Now I am excited to begin machine quilting. I plan rocks and pebbles in the river, and rivulets in the inset pieces. First, though, I have to let the paint set overnight and heat set it tomorrow morning. Then I can begin the quilting.

More tomorrow.

Tuesday, October 7, 2014

Work in progress

Fabric stamped with various gold acrylic paints. 
In progress, watercolour of a maple leaf.

Completed watercolour of a maple leaf, unless I decide to add a background and a shadow . . . 

Working in series, third watercolour of a maple leaf.

Work on my Grandmother's Garden hexagon quilt continues.

Sunday, October 5, 2014

Another V8710 and Burda 7198

This is my second version of V8710, the Katherine Tilton design. I successfully lowered the bust point on that fancy princess seam.

V8710 with bust point lowered. A nice light blue stretchy fabric, unknown, but with a heavy drape. I like the fit of this one.

Burda 7198 refitted for smaller shoulders. This fits better than the first iteration, in that I cut the shoulders and armholes down to size small from the previous medium, and I omitted the gussets on the sides at the hem. I lowered the bust darts to compensate for the higher shoulder, and they may actually be 1/2 inch too low. I do not like this so much, as the neckline still feels big and sloppy compared to V8710, the woven fabric is not as comfortable, and the striped pattern too busy.

Saturday, October 4, 2014

Sewing Vogue pattern V8710

I love the lines of this Katherine Tilton pattern. I consider this first garment a wearable muslin. As is always the case with me, the pattern standard bust point is two inches too high. Figuring out how to lower the bust point on this princess seam was a challenge.
I have altered the pattern and am working on a second garment. The second version will be made of two way stretch fabric. The version below is only stretch on the cross grain, hence the difficulty setting in the sleeves.


My first attempt at this pattern.

Friday, October 3, 2014

Fabric dyeing

I spent the weekend at a Maiwa dyeing workshop from Natalie Grambow. http://www.maiwa.com/home/workshops/workshops/111115.html

When I got home yesterday I scooped up the fallen maple leaves from the porch and boiled them in a pot then let it soak overnight. The next day I dyed a piece of pfd Kona cotton and some pure wool felt.

Lovely result! I want to get more time to experiment. Natalie said that there is lots of natural tannin in the plants at this time of year.

Big Leaf Maple leaves

The wool felt took the dye beautifully. It is still damp in this photo.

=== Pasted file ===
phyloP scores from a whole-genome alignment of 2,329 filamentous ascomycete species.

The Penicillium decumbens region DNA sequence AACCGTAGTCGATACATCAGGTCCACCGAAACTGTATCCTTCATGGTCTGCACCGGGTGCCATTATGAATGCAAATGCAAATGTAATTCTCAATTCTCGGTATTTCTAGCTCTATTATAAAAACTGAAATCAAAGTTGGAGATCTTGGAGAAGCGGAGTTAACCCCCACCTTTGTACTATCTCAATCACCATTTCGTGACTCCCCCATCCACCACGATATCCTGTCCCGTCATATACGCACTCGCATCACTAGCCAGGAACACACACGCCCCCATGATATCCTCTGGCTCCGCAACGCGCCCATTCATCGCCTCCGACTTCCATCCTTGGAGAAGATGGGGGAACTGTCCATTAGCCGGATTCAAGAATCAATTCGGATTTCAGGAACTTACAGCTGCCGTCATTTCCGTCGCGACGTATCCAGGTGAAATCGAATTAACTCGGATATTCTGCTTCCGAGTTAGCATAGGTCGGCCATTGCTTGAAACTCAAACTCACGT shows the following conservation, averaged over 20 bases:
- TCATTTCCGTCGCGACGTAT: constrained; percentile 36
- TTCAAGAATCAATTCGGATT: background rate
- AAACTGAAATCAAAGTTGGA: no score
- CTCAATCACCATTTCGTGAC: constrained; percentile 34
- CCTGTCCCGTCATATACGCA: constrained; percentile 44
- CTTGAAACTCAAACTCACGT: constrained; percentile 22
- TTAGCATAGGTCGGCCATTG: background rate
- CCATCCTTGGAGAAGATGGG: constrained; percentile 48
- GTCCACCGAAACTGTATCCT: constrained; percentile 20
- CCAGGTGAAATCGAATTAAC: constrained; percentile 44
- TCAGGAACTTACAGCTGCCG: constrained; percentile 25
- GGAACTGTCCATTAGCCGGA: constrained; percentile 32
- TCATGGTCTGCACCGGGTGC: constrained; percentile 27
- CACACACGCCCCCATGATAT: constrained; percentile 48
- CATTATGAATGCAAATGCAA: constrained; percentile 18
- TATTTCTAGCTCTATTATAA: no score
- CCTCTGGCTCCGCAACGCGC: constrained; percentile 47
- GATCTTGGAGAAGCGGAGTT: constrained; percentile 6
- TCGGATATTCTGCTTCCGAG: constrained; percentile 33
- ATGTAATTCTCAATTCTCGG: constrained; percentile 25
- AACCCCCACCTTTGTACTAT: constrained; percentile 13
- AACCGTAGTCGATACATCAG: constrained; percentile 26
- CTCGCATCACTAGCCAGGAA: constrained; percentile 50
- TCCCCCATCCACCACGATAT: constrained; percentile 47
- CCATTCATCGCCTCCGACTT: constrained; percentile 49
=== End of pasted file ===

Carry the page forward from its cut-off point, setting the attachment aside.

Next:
This is the cotton dry and ironed. The photo does not do justice to the subtle flesh colour. Really great. 

"Fantasy Flower", my linen embroidery

I finished my original design that I have titled "Fantasy Flower". It includes English paper piecing of the hexagon flowers, appliqué, and embroidery, all on linen fabric. It is now hanging in our bedroom and looks so lovely on the corner wall.
I have discovered that I much prefer DMC embroidery floss, and that Coats is a poor substitute. I purchased my DMC at The Needle Loft in Royston, and I picked up the Coats floss as Fabricland, which was clearly a mistake.
I used cotton flannel fused to non-woven interfacing as an interlining, and backed the wall hanging with another piece of linen, slightly lighter in weight, the handkerchief linen that I bought this spring by sharing a bolt with Barb Mortell.
I bought the bell pull hanger at The Stitcher's Muse in Nanaimo last week. And I bought some more DMC floss while I was there, the colours that I am using to embroider the doll's face from an earlier post.

Finished but without the hanging cord.


Hanging on the wall.

Thursday, October 2, 2014

"Sailboat at Anchor in Baynes Sound" juried into an art show - yowza!

I just heard that my quilted wall art piece, "Sailboat at Anchor in Baynes Sound", has been juried into the art show at the Comox Airport. The show, on the theme Wanderlust, will run from December 2014 to May 2015. My first juried show! Thrilled, excited, validated - that's me.

Every bit of fabric is pieced, no raw edge applique or fusing. I am rather proud of my curved seams. The boat is needle turn applique. The skinny mast on the sailboat is another accomplishment. I machine quilted it all. The back is rather fine and shows the picture quite beautifully. Hmm, no pic of that. (I will edit this post in another day or two and add a pic of the back. Back photo added Oct. 4, see last photo in this post.)

The piece measures about 24" by 30".

Detail of the boat. 
The back of the art piece, which show the machine quilting so well.